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Early clinical implications of microalbuminuria in patients with acute ischaemic stroke. / Thampy, Anupa; Pais, Christopher C.

In: Journal of Clinical and Diagnostic Research, Vol. 10, No. 9, 01.09.2016, p. OC29-OC31.

Research output: Contribution to journalArticle

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N2 - Introduction: Cardiovascular and cerebrovascular diseases are leading causes of morbidity and mortality worldwide. Stroke accounts for the second leading cause of death, about 11.13% of total deaths worldwide. Microalbuminuria is known to be associated with increased risk of mortality in ischaemic stroke patients. But there have been no studies to assess whether microalbuminuria affects the early clinical outcome of patients with acute ischaemic stroke. Aim: This study aims to investigate whether microalbuminuria affects the early clinical outcome of patients with acute ischaemic stroke. Materials and Methods: This is a prospective study of patients with ischaemic stroke (who presented within 24 hours of symptom onset) who were consecutively admitted in three tertiary care centres during the time period from November 2013 to June 2015. Early clinical outcomes in patients were assessed by investigating the presence of Early Neurological Deterioration (END) using the National Institute of Health Stroke Scale. Urine albumin creatinine ratio was divided into two categories – Normal (less than 30mg/g of creatinine) or Urine Microalbuminuria (30-300 mg/g of creatinine). Results: Total 42 out of 70 patients (60%) were found to have microalbuminuria. In multivariate logistic regression analysis, microalbuminuria was found to be independently associated with END in patients with acute ischaemic stroke (p=0.044). Conclusion: In the early periods following acute ischaemic stroke, patients with microalbuminuria have worse clinical outcome.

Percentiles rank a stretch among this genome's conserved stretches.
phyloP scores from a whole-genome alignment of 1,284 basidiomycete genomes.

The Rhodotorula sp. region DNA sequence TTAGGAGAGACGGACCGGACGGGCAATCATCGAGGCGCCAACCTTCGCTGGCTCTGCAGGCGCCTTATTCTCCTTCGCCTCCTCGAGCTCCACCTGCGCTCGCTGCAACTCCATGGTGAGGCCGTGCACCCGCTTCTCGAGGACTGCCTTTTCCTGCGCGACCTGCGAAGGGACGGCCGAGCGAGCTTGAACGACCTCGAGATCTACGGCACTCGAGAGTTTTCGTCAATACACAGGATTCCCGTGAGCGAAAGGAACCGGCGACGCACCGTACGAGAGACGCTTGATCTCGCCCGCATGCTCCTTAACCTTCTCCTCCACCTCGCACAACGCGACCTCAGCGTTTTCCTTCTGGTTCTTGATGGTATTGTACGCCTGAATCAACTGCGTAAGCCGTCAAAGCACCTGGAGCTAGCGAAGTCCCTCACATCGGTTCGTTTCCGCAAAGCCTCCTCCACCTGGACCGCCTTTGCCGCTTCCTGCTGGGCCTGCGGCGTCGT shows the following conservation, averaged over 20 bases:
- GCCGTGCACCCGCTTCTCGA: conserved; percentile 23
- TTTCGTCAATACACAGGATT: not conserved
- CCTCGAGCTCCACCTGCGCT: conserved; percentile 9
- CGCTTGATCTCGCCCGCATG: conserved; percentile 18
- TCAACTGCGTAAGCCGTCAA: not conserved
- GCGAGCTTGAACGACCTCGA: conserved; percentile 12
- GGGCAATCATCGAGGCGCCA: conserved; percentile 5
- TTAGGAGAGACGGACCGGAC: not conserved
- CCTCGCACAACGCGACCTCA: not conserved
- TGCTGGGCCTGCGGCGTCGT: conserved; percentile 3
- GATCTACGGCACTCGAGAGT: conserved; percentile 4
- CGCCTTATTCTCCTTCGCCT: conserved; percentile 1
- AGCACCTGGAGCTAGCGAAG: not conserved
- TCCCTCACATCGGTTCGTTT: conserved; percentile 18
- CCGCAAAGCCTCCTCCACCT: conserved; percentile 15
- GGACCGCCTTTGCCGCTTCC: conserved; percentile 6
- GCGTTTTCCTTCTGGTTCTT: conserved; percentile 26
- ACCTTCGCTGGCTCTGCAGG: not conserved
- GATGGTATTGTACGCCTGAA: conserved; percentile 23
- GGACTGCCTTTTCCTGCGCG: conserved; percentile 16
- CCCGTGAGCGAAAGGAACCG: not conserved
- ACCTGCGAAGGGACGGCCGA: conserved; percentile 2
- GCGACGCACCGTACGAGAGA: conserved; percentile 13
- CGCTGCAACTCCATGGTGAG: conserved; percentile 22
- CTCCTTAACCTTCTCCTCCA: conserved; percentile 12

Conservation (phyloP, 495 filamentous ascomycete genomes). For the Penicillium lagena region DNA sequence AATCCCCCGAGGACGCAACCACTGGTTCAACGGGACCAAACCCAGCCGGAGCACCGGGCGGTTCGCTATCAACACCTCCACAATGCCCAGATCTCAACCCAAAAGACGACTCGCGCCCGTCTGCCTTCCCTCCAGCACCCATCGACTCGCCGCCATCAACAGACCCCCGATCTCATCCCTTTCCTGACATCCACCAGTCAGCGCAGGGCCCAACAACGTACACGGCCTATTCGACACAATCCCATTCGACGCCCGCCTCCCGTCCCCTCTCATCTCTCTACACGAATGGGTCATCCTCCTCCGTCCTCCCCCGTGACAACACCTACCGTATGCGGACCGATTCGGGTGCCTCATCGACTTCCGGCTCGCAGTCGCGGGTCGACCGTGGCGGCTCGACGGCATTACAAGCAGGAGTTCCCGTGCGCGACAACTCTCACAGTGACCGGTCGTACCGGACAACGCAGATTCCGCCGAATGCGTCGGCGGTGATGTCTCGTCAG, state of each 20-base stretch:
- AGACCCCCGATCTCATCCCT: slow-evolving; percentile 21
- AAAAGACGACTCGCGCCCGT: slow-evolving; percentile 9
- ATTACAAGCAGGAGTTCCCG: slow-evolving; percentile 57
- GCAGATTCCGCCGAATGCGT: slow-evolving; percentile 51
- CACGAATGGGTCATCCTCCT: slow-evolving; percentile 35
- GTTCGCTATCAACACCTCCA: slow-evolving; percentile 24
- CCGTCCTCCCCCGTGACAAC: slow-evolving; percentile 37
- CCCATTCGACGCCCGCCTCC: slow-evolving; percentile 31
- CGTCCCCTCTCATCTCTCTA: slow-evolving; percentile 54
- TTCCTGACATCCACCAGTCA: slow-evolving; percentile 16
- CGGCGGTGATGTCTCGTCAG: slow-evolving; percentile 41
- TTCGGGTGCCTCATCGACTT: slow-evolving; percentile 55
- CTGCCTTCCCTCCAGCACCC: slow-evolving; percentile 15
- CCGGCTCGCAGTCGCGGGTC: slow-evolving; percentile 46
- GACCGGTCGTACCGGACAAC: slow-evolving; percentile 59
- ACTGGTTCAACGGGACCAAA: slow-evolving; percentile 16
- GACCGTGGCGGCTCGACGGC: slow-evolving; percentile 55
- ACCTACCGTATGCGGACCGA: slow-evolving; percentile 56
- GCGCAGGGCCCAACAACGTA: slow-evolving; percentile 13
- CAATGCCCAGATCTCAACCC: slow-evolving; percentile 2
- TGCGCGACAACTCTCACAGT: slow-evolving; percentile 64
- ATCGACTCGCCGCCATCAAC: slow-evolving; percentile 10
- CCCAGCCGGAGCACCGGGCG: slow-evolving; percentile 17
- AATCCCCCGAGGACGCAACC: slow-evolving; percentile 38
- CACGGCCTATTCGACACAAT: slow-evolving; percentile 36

AB - Introduction: Cardiovascular and cerebrovascular diseases are leading causes of morbidity and mortality worldwide. Stroke accounts for the second leading cause of death, about 11.13% of total deaths worldwide. Microalbuminuria is known to be associated with increased risk of mortality in ischaemic stroke patients. But there have been no studies to assess whether microalbuminuria affects the early clinical outcome of patients with acute ischaemic stroke. Aim: This study aims to investigate whether microalbuminuria affects the early clinical outcome of patients with acute ischaemic stroke. Materials and Methods: This is a prospective study of patients with ischaemic stroke (who presented within 24 hours of symptom onset) who were consecutively admitted in three tertiary care centres during the time period from November 2013 to June 2015. Early clinical outcomes in patients were assessed by investigating the presence of Early Neurological Deterioration (END) using the National Institute of Health Stroke Scale. Urine albumin creatinine ratio was divided into two categories – Normal (less than 30mg/g of creatinine) or Urine Microalbuminuria (30-300 mg/g of creatinine). Results: Total 42 out of 70 patients (60%) were found to have microalbuminuria. In multivariate logistic regression analysis, microalbuminuria was found to be independently associated with END in patients with acute ischaemic stroke (p=0.044). Conclusion: In the early periods following acute ischaemic stroke, patients with microalbuminuria have worse clinical outcome.